What if a consultant were to receive compensation based on an unsolicited gift or on an annual contribution that commenced before and continues after the consultant leaves? Such reward without merit would create resentment among organization staff and donors. Since many contributions are the result of teamwork among organization staff and consultants, no one person should be able to cart off the rewards of that effort. Consultants motivated by personal gain could unduly pressure a donor to make a contribution, without consideration of the donor’s wishes or timetable. And if the practice became widely known, the organization’s reputation and credibility could suffer irreparable harm.

Sales also come to businesses “that commenced before and continues after the [salesperson] leaves.”  Businesses that use percentage-based compensation devise ways of assigning responsibility for sales (some of which may be  arbitray) or they exclude certain sales.  These problems are not unique to non-profits and have been addressed in the profit-seeking sector.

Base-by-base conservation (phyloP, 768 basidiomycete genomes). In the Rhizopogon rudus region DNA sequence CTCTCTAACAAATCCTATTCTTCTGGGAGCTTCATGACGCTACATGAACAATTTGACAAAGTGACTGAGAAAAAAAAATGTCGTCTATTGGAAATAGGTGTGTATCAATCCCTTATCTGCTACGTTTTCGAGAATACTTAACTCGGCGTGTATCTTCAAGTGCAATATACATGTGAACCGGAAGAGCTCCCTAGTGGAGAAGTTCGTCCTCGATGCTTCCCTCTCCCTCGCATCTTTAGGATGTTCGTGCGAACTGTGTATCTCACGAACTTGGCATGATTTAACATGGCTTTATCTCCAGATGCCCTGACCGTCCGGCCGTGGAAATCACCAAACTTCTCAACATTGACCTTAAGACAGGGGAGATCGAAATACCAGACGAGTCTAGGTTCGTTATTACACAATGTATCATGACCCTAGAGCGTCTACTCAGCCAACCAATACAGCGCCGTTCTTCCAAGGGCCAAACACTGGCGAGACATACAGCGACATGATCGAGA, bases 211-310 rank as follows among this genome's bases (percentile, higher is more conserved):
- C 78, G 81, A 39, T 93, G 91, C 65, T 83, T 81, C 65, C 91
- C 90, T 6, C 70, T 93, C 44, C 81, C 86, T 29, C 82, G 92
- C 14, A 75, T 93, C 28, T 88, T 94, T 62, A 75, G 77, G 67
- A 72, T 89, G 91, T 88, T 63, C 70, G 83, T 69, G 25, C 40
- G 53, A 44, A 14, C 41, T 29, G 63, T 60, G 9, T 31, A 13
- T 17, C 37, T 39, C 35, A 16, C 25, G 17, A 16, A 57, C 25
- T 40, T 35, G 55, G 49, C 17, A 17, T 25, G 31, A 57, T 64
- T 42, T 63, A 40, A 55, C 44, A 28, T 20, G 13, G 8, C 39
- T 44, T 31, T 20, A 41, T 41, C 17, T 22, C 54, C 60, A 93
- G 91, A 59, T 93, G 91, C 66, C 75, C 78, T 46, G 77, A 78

It is also true that “many [sales] are the result of teamwork among organization staff and consultants, no one person should be able to cart off the rewards of that effort.”  Again, these are problems that also exist in the businessworld and solutions have been developed.

Lastly, it is also true that “[salespeople] motivated by personal gain could unduly pressure a [customer] to make a [purchase], without consideration of the [customer]’s wishes or timetable.”  This is also not a unique or intractable problem in the businessworld.